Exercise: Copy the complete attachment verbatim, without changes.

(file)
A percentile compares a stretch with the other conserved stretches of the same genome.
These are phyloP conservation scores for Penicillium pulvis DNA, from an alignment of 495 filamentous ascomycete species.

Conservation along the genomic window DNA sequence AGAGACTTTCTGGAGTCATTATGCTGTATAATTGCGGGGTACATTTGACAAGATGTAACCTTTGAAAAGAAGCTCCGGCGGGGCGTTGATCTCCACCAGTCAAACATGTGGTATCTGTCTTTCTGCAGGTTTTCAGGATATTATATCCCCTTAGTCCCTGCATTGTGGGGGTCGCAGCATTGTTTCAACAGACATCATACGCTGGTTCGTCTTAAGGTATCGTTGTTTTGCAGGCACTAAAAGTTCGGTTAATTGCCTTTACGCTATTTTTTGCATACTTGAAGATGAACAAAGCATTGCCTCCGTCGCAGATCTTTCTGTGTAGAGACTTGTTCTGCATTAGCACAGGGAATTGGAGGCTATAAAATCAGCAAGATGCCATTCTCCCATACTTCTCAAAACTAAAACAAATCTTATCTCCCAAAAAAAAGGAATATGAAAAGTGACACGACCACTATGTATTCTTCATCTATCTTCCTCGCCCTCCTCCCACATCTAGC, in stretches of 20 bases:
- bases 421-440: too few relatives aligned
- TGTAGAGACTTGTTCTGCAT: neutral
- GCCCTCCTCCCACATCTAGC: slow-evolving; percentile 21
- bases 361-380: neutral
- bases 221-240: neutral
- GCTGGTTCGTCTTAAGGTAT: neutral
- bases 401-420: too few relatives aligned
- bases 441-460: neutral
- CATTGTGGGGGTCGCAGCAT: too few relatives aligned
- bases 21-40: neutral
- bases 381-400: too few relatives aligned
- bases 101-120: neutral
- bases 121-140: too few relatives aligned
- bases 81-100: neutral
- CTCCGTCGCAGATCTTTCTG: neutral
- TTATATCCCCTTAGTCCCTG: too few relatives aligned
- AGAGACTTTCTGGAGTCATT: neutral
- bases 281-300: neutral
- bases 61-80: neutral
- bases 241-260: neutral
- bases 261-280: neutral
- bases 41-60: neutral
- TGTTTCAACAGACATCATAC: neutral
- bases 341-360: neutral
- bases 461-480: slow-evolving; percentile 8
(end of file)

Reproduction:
A percentile compares a stretch with the other conserved stretches of the same genome.
These are phyloP conservation scores for Penicillium pulvis DNA, from an alignment of 495 filamentous ascomycete species.

Conservation along the genomic window DNA sequence AGAGACTTTCTGGAGTCATTATGCTGTATAATTGCGGGGTACATTTGACAAGATGTAACCTTTGAAAAGAAGCTCCGGCGGGGCGTTGATCTCCACCAGTCAAACATGTGGTATCTGTCTTTCTGCAGGTTTTCAGGATATTATATCCCCTTAGTCCCTGCATTGTGGGGGTCGCAGCATTGTTTCAACAGACATCATACGCTGGTTCGTCTTAAGGTATCGTTGTTTTGCAGGCACTAAAAGTTCGGTTAATTGCCTTTACGCTATTTTTTGCATACTTGAAGATGAACAAAGCATTGCCTCCGTCGCAGATCTTTCTGTGTAGAGACTTGTTCTGCATTAGCACAGGGAATTGGAGGCTATAAAATCAGCAAGATGCCATTCTCCCATACTTCTCAAAACTAAAACAAATCTTATCTCCCAAAAAAAAGGAATATGAAAAGTGACACGACCACTATGTATTCTTCATCTATCTTCCTCGCCCTCCTCCCACATCTAGC, in stretches of 20 bases:
- bases 421-440: too few relatives aligned
- TGTAGAGACTTGTTCTGCAT: neutral
- GCCCTCCTCCCACATCTAGC: slow-evolving; percentile 21
- bases 361-380: neutral
- bases 221-240: neutral
- GCTGGTTCGTCTTAAGGTAT: neutral
- bases 401-420: too few relatives aligned
- bases 441-460: neutral
- CATTGTGGGGGTCGCAGCAT: too few relatives aligned
- bases 21-40: neutral
- bases 381-400: too few relatives aligned
- bases 101-120: neutral
- bases 121-140: too few relatives aligned
- bases 81-100: neutral
- CTCCGTCGCAGATCTTTCTG: neutral
- TTATATCCCCTTAGTCCCTG: too few relatives aligned
- AGAGACTTTCTGGAGTCATT: neutral
- bases 281-300: neutral
- bases 61-80: neutral
- bases 241-260: neutral
- bases 261-280: neutral
- bases 41-60: neutral
- TGTTTCAACAGACATCATAC: neutral
- bases 341-360: neutral
- bases 461-480: slow-evolving; percentile 8